Impact of personality disorders on treatment outcome for female assault survivors with chronic posttraumatic stress disorder.

Abstract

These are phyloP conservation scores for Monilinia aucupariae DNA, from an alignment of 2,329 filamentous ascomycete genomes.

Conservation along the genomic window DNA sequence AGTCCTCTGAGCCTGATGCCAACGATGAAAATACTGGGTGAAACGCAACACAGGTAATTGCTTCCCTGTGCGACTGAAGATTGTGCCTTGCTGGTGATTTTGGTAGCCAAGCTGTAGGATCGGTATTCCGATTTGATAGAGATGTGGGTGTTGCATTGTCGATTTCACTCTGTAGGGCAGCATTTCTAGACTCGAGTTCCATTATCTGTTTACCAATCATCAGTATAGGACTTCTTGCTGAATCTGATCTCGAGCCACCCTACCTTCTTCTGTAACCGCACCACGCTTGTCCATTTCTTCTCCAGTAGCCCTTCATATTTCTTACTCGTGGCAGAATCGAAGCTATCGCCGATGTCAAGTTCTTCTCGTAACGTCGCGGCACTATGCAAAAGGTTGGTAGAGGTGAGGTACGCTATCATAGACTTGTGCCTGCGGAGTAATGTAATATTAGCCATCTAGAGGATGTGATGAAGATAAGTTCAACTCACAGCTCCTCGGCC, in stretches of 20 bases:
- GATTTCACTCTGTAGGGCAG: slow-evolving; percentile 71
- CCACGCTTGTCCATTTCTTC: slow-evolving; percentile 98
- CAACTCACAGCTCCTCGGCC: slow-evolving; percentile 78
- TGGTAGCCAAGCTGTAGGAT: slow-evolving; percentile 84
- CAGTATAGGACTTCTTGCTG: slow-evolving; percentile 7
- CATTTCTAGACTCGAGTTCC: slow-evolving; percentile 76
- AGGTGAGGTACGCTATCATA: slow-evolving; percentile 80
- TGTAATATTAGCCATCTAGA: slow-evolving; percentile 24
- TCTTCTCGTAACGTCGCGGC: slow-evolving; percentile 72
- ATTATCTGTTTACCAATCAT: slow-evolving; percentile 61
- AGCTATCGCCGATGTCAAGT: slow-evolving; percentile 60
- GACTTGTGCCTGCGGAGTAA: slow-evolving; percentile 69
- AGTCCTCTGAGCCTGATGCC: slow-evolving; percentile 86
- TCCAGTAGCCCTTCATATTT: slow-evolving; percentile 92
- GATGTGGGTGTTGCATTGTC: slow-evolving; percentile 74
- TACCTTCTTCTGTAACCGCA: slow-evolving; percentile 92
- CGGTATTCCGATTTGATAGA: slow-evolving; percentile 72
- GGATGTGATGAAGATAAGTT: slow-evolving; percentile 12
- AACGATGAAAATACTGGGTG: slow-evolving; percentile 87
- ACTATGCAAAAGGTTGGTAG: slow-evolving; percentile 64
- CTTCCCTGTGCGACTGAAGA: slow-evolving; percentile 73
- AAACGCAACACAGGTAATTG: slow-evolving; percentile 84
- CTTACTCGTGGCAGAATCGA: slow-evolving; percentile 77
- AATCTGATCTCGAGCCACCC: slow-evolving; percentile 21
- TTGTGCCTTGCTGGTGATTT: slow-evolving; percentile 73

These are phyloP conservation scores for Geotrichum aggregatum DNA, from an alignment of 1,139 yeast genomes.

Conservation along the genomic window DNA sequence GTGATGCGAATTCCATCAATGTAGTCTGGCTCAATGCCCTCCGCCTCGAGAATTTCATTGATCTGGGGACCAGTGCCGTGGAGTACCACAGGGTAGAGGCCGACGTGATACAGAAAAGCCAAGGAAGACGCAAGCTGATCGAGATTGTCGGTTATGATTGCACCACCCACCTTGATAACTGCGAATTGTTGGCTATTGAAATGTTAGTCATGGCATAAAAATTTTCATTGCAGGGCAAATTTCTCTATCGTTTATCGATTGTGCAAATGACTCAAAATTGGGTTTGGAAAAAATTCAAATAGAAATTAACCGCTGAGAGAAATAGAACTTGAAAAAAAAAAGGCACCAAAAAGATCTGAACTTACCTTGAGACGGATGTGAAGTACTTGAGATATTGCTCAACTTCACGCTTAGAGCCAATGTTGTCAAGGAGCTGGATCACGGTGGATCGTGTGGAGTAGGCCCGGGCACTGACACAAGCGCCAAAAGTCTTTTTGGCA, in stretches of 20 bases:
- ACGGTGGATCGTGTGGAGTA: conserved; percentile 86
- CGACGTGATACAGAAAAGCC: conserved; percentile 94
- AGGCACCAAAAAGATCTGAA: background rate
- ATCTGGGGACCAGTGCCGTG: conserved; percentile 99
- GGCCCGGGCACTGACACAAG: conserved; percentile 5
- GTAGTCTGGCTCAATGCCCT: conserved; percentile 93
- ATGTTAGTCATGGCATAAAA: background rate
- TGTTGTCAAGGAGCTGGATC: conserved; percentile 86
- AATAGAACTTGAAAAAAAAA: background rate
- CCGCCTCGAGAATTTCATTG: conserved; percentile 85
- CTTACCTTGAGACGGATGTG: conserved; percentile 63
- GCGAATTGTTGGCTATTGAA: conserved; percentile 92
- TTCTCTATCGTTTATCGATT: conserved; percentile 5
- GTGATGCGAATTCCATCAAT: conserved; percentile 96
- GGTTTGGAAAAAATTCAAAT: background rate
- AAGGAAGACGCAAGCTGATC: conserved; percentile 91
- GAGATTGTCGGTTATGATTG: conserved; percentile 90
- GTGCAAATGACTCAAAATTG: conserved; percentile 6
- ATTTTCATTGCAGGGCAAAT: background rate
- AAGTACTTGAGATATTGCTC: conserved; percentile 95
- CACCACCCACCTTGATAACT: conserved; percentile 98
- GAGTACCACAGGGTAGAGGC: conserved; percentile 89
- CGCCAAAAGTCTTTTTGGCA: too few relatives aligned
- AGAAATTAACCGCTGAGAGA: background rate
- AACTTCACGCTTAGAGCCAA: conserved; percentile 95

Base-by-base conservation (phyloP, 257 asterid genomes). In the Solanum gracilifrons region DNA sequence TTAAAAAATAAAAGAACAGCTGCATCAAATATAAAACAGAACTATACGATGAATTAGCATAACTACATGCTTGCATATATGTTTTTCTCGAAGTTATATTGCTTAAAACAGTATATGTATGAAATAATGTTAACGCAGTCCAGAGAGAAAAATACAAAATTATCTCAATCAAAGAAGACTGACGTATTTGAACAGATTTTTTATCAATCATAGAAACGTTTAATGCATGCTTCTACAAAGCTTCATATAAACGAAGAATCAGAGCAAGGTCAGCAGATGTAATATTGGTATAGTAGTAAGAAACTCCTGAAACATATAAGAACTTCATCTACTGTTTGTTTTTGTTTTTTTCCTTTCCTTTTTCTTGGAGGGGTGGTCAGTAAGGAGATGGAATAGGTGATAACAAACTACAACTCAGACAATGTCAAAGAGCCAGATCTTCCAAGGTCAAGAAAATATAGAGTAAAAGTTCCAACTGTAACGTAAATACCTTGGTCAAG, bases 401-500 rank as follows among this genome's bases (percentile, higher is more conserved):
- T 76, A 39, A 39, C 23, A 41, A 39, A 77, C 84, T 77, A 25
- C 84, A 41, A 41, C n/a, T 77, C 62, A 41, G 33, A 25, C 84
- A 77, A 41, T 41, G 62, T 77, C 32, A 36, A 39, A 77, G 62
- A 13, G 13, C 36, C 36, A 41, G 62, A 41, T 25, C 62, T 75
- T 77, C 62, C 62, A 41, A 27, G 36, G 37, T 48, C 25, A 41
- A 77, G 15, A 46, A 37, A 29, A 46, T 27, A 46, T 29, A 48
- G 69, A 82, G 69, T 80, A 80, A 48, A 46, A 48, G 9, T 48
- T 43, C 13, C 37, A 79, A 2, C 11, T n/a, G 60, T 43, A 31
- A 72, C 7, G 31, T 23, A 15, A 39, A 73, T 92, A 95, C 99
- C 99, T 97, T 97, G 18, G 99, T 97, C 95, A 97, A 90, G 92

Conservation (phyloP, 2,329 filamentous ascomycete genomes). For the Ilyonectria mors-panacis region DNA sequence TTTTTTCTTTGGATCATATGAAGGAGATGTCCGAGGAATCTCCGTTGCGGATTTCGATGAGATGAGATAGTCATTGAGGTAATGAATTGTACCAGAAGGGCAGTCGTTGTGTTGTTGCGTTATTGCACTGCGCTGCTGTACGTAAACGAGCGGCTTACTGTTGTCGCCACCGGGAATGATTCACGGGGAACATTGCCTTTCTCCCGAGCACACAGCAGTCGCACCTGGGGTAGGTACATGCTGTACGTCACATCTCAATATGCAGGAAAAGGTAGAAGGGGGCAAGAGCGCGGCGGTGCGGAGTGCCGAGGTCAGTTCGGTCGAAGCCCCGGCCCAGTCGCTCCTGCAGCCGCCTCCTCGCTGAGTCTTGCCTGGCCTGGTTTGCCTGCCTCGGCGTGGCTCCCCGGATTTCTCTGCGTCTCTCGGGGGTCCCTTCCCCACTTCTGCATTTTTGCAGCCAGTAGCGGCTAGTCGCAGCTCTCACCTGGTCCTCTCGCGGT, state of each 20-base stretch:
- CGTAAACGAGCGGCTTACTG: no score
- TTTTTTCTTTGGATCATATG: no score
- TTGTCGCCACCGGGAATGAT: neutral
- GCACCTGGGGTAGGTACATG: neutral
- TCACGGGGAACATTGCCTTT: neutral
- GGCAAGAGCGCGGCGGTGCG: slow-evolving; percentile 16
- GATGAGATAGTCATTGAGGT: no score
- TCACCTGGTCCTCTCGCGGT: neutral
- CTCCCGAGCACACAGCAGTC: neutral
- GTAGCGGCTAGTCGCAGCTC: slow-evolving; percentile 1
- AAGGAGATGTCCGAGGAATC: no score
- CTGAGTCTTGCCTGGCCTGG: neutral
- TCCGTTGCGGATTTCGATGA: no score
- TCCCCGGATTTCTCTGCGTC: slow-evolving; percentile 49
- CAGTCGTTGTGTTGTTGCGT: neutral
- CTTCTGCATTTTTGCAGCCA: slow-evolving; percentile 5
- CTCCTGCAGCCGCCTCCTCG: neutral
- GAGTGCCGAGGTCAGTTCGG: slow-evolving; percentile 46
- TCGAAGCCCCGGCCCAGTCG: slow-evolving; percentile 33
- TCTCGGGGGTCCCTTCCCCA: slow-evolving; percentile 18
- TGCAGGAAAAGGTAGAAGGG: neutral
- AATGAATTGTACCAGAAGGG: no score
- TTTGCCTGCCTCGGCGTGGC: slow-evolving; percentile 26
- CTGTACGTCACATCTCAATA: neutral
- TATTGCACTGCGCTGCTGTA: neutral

This study examined the impact of comorbid personality disorders on the outcome of cognitive behavioral treatment for women with chronic posttraumatic stress disorder (PTSD). Seventy-five adult women with PTSD resulting from rape or nonsexual assault in adulthood or sexual abuse in childhood were treated with prolonged exposure with or without cognitive restructuring. Assessment of personality disorders found that 39% of participants met DSM-IV criteria for some personality disorder diagnosis. No difference was found between women with and without personality disorders on the prevalence of PTSD at the end of treatment. Participants with a personality disorder were less likely to attain good end-state functioning, but this may be attributable to the fact that they started off slightly worse than those without personality disorders. Finally, the comorbid patients treated by community therapists fared as well or better than those treated by cognitive behavioral treatment experts in posttreatment prevalence of PTSD and end-state functioning.

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